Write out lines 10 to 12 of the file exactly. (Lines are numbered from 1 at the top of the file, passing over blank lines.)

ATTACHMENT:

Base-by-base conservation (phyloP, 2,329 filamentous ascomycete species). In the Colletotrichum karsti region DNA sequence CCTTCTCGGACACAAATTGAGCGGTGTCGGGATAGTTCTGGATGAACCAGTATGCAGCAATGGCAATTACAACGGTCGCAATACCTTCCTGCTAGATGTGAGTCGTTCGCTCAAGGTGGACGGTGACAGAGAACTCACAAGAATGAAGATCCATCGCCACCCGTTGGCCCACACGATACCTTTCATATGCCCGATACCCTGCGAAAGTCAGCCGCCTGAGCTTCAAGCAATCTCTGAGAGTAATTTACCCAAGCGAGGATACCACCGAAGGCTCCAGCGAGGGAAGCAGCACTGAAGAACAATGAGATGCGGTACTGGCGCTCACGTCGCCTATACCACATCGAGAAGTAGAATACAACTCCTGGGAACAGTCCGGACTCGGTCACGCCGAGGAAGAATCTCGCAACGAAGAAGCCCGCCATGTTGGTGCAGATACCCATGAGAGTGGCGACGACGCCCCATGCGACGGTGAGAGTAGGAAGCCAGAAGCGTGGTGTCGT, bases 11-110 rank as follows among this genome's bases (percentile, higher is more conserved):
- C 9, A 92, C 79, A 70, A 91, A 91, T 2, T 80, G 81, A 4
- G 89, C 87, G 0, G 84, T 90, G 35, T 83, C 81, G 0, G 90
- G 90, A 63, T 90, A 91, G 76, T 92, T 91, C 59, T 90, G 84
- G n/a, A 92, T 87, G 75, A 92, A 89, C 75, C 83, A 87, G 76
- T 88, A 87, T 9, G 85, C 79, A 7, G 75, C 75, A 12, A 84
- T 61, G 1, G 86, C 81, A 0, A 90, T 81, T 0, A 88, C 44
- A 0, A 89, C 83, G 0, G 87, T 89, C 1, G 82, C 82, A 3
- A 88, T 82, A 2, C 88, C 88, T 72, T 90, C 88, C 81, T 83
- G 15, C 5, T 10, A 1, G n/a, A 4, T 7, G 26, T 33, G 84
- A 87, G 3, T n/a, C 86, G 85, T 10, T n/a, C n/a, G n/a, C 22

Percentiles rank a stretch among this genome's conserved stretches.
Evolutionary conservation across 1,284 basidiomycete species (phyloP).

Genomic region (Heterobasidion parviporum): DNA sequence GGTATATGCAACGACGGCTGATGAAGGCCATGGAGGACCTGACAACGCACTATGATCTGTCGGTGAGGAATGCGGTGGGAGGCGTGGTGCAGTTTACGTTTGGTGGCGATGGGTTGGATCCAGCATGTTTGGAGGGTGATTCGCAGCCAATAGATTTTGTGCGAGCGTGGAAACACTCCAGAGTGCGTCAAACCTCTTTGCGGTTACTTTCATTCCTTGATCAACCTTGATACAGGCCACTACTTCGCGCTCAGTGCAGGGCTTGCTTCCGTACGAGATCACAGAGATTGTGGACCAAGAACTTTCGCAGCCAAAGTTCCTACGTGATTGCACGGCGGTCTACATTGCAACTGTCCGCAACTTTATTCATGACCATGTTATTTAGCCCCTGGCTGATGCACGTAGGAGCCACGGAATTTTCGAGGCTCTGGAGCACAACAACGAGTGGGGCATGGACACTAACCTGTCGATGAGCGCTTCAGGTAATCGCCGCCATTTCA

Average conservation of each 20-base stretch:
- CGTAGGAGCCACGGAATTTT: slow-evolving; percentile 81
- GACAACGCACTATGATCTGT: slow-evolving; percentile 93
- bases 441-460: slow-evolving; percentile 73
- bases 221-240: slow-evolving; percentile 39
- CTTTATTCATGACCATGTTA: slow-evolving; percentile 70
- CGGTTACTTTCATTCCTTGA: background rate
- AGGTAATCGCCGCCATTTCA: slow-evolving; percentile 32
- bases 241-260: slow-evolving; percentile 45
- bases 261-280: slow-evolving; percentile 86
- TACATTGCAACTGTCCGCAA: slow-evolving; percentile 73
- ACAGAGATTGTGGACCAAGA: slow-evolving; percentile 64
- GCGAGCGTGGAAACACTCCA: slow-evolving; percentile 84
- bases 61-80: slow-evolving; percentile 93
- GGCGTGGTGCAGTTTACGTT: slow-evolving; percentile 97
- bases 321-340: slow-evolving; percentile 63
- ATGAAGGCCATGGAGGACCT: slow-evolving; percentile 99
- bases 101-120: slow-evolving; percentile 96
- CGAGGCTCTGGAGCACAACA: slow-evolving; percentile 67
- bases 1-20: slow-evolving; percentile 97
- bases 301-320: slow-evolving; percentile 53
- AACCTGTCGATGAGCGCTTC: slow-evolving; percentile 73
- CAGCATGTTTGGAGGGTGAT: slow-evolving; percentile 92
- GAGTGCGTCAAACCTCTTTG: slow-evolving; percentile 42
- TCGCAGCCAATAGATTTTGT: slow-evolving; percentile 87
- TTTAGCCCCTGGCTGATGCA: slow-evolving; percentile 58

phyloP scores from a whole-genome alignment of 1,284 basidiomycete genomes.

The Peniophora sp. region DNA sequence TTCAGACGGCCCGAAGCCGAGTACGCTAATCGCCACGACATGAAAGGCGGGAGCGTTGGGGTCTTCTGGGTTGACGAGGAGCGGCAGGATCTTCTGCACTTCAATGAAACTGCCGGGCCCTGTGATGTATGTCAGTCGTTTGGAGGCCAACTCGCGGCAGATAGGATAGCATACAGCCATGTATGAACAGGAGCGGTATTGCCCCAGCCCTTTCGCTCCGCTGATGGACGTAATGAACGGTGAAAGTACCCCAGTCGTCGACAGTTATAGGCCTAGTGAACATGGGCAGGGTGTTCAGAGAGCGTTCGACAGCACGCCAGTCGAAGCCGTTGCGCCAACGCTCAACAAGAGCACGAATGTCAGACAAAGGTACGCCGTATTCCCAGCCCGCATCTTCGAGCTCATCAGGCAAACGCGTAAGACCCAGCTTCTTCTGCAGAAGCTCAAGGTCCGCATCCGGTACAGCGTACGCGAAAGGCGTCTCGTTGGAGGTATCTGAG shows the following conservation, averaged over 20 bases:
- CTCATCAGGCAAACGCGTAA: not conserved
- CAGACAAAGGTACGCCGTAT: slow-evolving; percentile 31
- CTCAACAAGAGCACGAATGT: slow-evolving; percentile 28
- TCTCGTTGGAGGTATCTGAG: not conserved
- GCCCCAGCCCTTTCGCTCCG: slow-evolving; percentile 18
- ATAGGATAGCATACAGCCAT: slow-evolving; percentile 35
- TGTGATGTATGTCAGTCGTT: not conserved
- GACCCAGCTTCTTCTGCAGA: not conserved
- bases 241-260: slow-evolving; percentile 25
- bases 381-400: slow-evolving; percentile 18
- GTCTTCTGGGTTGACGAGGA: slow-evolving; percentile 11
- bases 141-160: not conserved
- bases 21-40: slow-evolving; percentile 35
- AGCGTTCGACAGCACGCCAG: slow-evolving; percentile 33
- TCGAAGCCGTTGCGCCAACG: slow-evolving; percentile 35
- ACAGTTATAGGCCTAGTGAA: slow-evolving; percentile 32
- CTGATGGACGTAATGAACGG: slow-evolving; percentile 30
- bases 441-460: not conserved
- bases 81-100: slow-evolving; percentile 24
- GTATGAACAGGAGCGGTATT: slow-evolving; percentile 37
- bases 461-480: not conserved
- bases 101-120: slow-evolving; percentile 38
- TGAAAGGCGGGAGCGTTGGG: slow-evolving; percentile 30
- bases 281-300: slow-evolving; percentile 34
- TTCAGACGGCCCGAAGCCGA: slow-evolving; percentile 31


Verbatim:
- G 15, C 5, T 10, A 1, G n/a, A 4, T 7, G 26, T 33, G 84
- A 87, G 3, T n/a, C 86, G 85, T 10, T n/a, C n/a, G n/a, C 22

Percentiles rank a stretch among this genome's conserved stretches.